Originally called Decoration Day, it is uncertain where the day actually started. Over two dozen cities and towns claim to be the home of the original Memorial Day. Evidence points to women’s groups in the South decorating graves before the end of the Civil War.

‘Kneel Where Our Loves are Sleeping’

A hymn published in 1867, ‘Kneel Where Our Loves are Sleeping’, by Nella L. Sweet was dedicated to the ladies of the south who were decorating graves of the confederate dead.

The hymn goes like this:

Kneel where our loves are sleeping,

Dear one’s days gone by,

Here we bow in holy reverence,

Our bosoms heave the heartfelt sigh.

They fell like brave men, true as steel,

And pour’d their blood like rain,

We feel we owe them all we have,

And can but weep and kneel again.


Kneel where our loves are sleeping,

They lost but still were good and true,

Our fathers, brothers fell still fighting,

We weep, ’tis all that we can do.

Verse 2:

Here we find our noble dead,

Their spirits soar’d to him above,

Rest they now about his throne,

For God is mercy, God is love.

Then let us pray that we may live,

As pure and good as they have been,

That dying we may ask of him,

To open the gate and let us in.

(Repeat Chorus)

Kneel where our loves are sleeping,

They lost but still were good and true,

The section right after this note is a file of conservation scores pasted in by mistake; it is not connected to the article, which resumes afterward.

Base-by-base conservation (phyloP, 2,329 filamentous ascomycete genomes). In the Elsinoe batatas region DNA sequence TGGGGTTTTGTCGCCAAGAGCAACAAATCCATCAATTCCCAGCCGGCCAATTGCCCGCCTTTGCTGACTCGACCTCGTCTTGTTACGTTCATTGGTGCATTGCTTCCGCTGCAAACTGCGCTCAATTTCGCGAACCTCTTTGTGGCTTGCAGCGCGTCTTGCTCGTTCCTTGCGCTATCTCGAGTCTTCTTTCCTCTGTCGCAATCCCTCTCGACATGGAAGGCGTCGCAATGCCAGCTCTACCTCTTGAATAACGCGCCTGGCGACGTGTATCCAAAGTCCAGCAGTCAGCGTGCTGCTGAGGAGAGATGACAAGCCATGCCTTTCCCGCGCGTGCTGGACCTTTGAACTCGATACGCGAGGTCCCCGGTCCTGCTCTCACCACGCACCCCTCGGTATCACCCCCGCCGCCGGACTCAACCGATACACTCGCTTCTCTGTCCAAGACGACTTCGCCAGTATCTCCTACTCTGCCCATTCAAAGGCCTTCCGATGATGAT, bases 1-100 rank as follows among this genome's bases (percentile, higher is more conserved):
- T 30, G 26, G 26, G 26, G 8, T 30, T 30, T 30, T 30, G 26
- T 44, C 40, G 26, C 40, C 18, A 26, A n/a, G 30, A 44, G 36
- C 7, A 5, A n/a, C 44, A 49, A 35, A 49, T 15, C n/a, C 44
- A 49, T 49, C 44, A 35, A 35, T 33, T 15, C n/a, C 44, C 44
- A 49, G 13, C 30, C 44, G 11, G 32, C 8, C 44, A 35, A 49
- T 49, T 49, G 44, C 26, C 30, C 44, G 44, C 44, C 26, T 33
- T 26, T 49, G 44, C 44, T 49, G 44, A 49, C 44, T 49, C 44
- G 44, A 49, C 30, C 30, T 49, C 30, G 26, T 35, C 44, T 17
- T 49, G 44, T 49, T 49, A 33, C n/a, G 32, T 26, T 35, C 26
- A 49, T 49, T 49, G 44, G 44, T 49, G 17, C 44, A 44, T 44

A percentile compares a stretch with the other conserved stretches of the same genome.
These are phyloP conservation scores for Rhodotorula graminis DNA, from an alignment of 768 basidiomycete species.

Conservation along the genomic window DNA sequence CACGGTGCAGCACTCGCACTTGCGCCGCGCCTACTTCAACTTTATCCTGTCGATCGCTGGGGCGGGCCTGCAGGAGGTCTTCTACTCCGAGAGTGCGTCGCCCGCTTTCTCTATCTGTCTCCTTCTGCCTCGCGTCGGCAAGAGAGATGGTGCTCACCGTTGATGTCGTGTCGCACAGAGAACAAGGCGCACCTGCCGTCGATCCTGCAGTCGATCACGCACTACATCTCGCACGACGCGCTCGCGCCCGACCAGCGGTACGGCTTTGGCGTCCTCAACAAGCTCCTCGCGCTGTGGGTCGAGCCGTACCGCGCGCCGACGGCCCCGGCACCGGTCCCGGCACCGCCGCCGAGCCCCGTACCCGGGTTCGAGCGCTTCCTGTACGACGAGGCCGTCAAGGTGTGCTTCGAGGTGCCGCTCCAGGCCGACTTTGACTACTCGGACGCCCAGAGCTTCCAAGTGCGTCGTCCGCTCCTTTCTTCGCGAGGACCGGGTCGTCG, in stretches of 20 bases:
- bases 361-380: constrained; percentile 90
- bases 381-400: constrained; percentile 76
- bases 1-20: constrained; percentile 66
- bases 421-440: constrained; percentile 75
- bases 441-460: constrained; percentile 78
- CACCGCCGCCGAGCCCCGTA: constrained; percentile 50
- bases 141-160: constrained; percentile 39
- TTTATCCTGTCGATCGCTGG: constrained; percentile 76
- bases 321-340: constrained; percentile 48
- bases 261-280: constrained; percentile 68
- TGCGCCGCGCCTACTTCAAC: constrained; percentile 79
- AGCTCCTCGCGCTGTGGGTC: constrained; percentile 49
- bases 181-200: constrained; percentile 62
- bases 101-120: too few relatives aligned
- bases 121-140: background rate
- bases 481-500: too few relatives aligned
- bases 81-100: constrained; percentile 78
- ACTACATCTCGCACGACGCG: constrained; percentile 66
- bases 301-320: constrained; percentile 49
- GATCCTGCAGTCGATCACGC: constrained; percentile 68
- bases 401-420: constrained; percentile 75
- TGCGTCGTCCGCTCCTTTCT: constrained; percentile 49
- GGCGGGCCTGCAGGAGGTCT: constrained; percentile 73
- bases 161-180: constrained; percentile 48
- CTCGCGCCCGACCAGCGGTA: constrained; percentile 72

Our fathers, brothers fell still fighting,

We weep, ’tis all that we can do.

Decoration Day

Memorial Day was officially proclaimed on May 5, 1868 by General John Logan, national commander of an organization composed of Union Veterans – the Grand Army of the Republic – in his General Order No. 11. He declared May 30 as Decoration Day, a time for the nation to decorate the graves of the war dead with flowers, a time when flowers would be in bloom across the country.

Decoration Day was first observed on May 30, 1868, when flowers were placed on the graves of Union and Confederate soldiers at Arlington National Cemetery.

In 1873, New York became the first state to observe the holiday, and by 1890 all northern states had followed suite. However, the South refused to celebrate Memorial Day until after World War I when it was changed from honoring Americans that had died fighting in any war, not just the Civil War. There’s some controversy over where it began. Was it in Columbus, MI or Columbus, GA.? In May 1966, President Lyndon Johnson proclaimed Waterloo, NY the birthday of Memorial Day.

Memorial Day Traditions: The Red Poppy

American teacher Moina Michael came up with an idea to wear red poppies on Memorial Day. The cause was near and dear to her. Born in Good Hope, Georgia, in 1869, her father was Confederate veteran John Marion Michael.

Flander’s Fields